Distributed denial of service [DDoS] attacks have risen dramatically in the first six months of 2013 with larger scale attacks becoming more frequent and likely to rise further as the months go on.
Data provided by network security analysts at Arbor Networks show that attacks have increased in size, speed and complexity since the start of the year, as well as becoming a highly visible method to cause disruption on a global basis.
"The resiliency of this attack vector is incredible, and with all of the tools available today that enable anyone to launch or participate in attacks, we don't see a slow down at all," explained Darren Anstee, Solutions Architect at Arbor Networks.
DDoS attacks, which have been around for some time, slow or crash servers by overloading them with traffic and are increasingly utilised by an underground economy aiming to cause as much disruption as possible.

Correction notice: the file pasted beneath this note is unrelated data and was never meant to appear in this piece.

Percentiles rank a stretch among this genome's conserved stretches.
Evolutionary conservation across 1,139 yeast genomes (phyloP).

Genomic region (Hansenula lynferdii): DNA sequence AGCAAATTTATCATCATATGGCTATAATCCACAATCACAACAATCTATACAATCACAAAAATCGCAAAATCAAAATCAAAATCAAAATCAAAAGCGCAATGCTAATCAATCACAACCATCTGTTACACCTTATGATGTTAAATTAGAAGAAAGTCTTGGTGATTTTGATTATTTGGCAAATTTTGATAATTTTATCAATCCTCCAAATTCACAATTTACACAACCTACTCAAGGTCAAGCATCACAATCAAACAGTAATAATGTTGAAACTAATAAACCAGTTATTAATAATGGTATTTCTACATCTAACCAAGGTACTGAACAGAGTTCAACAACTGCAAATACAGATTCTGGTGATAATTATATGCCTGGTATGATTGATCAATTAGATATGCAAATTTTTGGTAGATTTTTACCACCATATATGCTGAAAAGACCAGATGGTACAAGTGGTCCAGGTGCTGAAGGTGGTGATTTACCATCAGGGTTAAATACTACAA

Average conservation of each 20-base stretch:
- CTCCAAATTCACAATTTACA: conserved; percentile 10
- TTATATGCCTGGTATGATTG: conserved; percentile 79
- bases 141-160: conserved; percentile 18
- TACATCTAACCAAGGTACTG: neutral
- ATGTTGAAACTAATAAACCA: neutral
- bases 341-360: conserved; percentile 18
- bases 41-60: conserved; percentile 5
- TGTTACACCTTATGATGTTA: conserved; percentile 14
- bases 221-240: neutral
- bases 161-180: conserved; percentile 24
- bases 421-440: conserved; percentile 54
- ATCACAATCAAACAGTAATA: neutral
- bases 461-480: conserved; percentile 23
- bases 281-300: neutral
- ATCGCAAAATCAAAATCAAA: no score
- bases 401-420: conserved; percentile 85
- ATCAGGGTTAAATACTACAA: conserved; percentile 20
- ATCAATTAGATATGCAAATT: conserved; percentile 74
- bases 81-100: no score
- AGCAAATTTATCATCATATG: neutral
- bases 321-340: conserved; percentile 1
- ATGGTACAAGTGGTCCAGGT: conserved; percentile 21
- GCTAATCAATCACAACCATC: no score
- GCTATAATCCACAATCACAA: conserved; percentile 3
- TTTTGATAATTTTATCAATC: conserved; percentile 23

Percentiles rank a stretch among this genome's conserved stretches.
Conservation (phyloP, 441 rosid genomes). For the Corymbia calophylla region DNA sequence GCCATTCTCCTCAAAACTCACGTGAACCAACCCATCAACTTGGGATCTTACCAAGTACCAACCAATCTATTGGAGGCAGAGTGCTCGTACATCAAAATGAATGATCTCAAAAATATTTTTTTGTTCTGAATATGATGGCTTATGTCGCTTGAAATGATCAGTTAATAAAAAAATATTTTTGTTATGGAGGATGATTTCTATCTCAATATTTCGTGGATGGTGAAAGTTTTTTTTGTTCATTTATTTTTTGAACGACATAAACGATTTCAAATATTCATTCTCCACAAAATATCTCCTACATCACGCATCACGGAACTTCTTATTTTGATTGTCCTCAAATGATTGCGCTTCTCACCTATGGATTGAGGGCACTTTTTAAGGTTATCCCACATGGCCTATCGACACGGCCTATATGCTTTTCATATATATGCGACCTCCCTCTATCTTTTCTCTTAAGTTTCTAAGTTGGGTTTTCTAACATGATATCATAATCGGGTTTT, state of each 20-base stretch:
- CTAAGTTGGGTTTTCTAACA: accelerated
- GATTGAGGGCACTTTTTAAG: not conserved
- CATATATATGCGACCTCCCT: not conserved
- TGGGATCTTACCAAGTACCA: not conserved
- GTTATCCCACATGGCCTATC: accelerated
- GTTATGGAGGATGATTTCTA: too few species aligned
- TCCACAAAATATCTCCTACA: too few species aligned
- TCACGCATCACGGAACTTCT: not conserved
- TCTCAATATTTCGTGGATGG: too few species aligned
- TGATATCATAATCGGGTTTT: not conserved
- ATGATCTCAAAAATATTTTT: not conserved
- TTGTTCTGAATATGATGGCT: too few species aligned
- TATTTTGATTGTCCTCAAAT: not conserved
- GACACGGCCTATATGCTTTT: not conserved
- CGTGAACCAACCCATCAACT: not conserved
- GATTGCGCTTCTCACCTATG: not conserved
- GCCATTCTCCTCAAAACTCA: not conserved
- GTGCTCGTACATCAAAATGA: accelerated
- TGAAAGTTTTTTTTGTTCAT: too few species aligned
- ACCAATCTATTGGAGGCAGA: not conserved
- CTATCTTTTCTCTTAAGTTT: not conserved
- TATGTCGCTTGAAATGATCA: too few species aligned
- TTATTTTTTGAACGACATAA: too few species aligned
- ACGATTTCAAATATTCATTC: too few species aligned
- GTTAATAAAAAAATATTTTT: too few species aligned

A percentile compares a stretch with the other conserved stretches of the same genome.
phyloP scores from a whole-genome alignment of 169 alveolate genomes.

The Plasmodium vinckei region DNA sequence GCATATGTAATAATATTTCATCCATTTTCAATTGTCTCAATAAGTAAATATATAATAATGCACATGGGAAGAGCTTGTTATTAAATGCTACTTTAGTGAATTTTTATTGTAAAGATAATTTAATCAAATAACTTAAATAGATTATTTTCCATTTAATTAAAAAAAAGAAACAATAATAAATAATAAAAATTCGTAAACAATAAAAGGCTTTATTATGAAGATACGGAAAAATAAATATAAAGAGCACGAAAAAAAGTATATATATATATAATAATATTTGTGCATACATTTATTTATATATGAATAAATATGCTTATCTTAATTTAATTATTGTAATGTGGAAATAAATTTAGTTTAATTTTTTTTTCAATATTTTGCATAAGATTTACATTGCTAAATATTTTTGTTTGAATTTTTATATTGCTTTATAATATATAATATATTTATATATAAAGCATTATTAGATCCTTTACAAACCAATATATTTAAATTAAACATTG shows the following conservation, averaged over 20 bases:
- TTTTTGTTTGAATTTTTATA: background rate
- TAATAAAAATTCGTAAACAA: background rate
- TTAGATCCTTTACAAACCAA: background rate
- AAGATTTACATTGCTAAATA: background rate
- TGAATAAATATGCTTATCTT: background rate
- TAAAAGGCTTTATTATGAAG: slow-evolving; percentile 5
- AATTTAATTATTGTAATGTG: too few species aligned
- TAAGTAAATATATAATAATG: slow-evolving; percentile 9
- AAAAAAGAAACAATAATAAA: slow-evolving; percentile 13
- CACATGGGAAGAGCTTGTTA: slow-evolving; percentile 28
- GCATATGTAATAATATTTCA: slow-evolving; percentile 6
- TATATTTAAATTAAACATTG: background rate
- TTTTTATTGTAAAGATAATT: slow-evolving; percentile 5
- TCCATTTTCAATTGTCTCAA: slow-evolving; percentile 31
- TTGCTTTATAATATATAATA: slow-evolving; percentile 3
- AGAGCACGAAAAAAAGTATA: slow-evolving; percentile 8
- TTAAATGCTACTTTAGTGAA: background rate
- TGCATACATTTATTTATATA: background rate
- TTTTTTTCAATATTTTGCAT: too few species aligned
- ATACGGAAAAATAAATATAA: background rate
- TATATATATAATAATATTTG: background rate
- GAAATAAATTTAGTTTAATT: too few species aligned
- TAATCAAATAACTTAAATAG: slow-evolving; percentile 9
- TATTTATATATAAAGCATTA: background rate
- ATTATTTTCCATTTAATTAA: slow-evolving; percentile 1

The data shows that the average bits per second (BPS) attack size rose 43 per cent for the six months to the end of June, with 46.5 per cent of attacks now over 1Gbps – up 13.5 per cent from 2012.
From there upwards it gets even worse, with the proportion of attacks in the 2 - 10Gbps range now 29.8 per cent – more than doubling from 14.78 per cent.
But that’s only the tip of the iceberg as the number of attacks over 10Gbps increased 41.6 per cent compared with the final six months of 2012.
"The increasing volume of highly visible attacks, including a mix of politically motivated attacks, state-sponsored electronic warfare, social activism, organized crime, and good old fashioned pointless mischief and mayhem is being driven by the easy availability of bots/botnets for hire and easily distributed crowd-sourced attack tools," added Jeff Wilson, principal network security analyst with Infonetics Research.
DDoS attacks have been all over the news this year with the alleged ‘biggest ever’ cyber attack slowing down the Internet worldwide when it struck in March, and a reported 1 in 5 companies in the UK have already fallen victim to a DDoS attack.